星期一, 11月 29, 2021
Home PV News North America Rural Alaskan solar microgrid is powered by SolarEdge

Rural Alaskan solar microgrid is powered by SolarEdge

The 576 kW project is 30 miles north of the Arctic Circle and helps a local non-profit utility cut its diesel fuel use.

Source:pv magazine

A 576 kW ground-mounted solar microgrid project is headed for the service territory of Kotzebue Electric Association (KEA), a nonprofit utility that serves a rural Alaskan community 30 miles north of the Arctic Circle.

The project is supported by eight three-phase SE 66K inverters, and 720 SolarEdge power optimizers. A total of 1,440 LG Neon 400W bifacial modules were installed, and will be monitored via local SCADA as well as a SolarEdge monitoring platform.

The project was funded by the Northwest Arctic Borough’s village improvement funds, the U.S. Department of Energy Tribal Energy funds, and KEA capital funding, with support from NANA Regional Corp.

Alaska has the fourth-highest energy demand per capita in the U.S., and electricity prices are double the national average. KEA consumes more than 1.2 million gallons of diesel fuel per year for electricity, which costs the association as much as $5 million each year.

Fuel use was supplemented by 66 kW of wind power, but that resource was decommissioned once it reached the end of its useful life. A low-cost alternative to diesel and wind was needed, and solar was selected as the solution.

SolarEdge said KEA will now be 25-30% renewably-powered, and the association will save more than 50,000 gallons of diesel fuel, or about $100,000, annually. SolarEdge said KEA will also have lower maintenance costs by cutting the number of diesel generators it needs to operate.

The project was developed by Alaska Native Renewable Industries (ANRI). With a snowy landscape for more than two thirds of the year, ANRI selected LG bifacial modules to utilize the albedo, or reflected light, from the ground. SolarEdge said that using bifacial modules is expected to give the system a 5% boost in production.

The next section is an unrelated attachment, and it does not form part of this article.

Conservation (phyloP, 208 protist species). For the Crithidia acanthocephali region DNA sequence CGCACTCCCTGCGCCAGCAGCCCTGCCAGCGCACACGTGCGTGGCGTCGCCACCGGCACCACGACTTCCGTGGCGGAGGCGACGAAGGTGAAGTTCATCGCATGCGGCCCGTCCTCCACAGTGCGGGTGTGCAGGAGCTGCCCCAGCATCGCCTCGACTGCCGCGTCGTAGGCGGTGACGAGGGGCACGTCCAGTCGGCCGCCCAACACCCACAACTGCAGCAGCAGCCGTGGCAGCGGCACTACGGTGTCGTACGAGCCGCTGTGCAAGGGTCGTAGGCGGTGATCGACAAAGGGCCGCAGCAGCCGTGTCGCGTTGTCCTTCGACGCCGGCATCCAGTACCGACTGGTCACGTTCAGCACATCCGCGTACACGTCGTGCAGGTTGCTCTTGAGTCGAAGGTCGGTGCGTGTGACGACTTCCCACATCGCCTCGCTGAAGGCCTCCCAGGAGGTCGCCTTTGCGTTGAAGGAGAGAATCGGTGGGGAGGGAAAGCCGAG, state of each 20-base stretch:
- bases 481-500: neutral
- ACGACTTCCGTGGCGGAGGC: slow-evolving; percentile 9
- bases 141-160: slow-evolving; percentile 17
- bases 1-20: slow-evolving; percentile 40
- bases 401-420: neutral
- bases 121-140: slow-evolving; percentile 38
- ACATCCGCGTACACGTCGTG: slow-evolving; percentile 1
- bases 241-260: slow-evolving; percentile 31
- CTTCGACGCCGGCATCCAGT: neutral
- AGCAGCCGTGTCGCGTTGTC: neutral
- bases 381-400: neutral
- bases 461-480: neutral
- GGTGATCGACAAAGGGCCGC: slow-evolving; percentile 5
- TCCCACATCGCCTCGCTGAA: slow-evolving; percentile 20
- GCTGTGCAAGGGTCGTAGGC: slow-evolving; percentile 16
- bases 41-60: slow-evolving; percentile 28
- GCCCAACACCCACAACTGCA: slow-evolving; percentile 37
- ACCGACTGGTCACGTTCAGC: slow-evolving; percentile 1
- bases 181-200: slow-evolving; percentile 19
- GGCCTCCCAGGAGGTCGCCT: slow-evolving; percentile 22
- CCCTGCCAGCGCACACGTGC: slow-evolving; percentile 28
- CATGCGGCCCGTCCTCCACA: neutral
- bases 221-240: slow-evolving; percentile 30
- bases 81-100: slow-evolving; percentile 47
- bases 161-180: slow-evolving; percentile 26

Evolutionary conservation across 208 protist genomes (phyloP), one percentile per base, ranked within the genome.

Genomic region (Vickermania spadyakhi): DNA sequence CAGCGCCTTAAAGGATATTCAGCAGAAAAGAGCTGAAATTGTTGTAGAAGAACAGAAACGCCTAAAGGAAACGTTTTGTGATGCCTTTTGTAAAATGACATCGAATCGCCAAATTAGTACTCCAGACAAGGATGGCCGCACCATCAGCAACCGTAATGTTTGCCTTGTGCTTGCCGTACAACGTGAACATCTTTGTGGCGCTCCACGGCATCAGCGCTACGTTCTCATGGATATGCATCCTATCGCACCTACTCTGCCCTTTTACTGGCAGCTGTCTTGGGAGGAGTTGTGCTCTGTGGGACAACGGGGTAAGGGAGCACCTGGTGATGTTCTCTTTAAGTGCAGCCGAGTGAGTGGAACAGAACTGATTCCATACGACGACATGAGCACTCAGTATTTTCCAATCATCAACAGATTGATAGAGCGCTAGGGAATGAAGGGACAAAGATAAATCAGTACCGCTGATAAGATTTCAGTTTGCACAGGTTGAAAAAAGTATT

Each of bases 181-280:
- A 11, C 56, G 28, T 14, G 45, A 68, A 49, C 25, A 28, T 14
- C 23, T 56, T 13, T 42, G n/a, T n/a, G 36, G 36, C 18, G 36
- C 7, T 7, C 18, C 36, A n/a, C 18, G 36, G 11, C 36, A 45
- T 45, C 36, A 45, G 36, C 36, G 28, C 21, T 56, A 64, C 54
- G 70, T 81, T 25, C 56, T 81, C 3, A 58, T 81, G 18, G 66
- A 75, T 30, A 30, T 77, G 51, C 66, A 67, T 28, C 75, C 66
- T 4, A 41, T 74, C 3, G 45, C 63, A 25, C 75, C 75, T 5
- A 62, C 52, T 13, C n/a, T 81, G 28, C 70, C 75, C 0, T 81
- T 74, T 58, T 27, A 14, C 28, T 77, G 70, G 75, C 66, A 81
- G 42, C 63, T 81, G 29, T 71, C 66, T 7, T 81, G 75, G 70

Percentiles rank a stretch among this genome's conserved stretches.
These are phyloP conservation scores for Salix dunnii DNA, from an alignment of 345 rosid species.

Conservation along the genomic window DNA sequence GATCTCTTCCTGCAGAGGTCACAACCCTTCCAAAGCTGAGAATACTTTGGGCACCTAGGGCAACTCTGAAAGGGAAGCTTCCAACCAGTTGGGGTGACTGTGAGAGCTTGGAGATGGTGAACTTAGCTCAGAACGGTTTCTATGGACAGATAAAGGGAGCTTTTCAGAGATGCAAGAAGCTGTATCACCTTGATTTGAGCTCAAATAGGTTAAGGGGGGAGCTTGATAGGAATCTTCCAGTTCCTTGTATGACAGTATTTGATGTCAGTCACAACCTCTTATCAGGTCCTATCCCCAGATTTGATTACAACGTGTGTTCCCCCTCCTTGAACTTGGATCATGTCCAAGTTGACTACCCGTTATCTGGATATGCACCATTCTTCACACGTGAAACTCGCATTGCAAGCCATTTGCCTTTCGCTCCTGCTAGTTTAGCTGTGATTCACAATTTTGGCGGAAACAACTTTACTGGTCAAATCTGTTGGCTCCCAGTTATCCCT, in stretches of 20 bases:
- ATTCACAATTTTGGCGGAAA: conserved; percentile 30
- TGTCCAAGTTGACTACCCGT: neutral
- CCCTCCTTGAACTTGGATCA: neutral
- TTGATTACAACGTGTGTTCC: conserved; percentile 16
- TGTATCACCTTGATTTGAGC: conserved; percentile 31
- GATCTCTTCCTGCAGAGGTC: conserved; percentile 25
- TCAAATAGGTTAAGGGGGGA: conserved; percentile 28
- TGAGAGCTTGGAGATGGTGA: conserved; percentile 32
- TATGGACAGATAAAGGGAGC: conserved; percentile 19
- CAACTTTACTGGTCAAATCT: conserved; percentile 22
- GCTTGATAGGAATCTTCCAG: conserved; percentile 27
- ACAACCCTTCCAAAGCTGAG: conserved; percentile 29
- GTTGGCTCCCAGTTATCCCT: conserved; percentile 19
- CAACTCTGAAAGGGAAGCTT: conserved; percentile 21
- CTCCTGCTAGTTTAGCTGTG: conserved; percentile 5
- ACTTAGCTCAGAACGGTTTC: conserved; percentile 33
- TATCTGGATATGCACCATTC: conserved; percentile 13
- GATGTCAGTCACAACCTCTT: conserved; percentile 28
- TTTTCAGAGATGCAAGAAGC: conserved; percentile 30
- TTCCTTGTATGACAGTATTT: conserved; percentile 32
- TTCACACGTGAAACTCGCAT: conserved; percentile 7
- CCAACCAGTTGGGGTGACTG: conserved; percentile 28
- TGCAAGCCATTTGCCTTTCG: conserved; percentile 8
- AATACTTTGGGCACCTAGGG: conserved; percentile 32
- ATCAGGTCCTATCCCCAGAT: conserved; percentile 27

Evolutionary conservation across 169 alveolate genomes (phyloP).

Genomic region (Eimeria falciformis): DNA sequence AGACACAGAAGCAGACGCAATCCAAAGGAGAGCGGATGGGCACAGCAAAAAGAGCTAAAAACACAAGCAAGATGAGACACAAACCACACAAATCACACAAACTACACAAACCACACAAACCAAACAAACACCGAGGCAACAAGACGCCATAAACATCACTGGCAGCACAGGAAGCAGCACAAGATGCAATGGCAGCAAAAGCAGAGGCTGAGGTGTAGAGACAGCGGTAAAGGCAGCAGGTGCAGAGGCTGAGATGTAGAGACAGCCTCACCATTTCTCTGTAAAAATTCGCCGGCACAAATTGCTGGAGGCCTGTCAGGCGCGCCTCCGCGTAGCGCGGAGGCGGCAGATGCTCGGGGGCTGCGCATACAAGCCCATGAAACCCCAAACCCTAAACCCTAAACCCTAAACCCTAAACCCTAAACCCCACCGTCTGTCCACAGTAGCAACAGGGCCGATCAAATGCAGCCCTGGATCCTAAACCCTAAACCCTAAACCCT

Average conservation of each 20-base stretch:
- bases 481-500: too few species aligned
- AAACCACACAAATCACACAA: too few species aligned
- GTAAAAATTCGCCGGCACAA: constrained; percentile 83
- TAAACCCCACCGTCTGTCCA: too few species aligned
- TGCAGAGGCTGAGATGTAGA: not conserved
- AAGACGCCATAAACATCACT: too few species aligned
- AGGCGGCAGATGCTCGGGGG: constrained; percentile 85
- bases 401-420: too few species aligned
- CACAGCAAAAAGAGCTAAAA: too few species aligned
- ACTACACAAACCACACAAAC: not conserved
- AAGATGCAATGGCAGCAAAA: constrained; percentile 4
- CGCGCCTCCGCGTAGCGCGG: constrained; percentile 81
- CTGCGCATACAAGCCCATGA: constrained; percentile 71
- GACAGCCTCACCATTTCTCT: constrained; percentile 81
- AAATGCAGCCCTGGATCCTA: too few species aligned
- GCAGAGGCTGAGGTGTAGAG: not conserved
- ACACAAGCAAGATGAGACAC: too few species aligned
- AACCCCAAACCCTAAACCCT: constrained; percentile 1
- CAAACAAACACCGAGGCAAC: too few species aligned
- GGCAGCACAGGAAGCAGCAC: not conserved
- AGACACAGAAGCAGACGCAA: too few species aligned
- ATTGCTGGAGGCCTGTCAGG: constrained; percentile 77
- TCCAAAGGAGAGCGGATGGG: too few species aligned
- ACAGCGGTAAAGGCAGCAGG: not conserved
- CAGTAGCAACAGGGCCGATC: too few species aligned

The panels are to be used in conjunction with SolarEdge’s maximum power point tracker (MPPT) at module-level, which the company said will cut losses by about 3% the first year when compared to string inverters. SolarEdge said it also will help KEA cut maintenance costs by using its remote troubleshooting service.

LEAVE A REPLY

Please enter your comment!
Please enter your name here

- Advertisment -

Most Popular

Utilities and financial investors are investing in renewables, especially hydrogen, like never before

Ernst & Young (EY) released a report detailing transactions in power and utilities (P&U) for Q3 2021, which shows that utilities are putting significant...

South Korea’s largest floating PV plant now online

South Korean floating PV specialist Scotra has completed construction on a 41 MW floating solar array on a water reservoir at the Hapcheon dam,...

Malaysia launches scheme enabling consumers to buy renewable energy

Malaysia's Ministry of Energy and Natural Resources has launched a program to enable domestic and industrial consumers in the country to buy electricity produced...

Round-the-clock tenders can help India meet demand for firm renewable power

A report by the Institute for Energy Economics and Financial Analysis (IEEFA) thinktank, and consultant JMK Research, has highlighted the role mixes of different...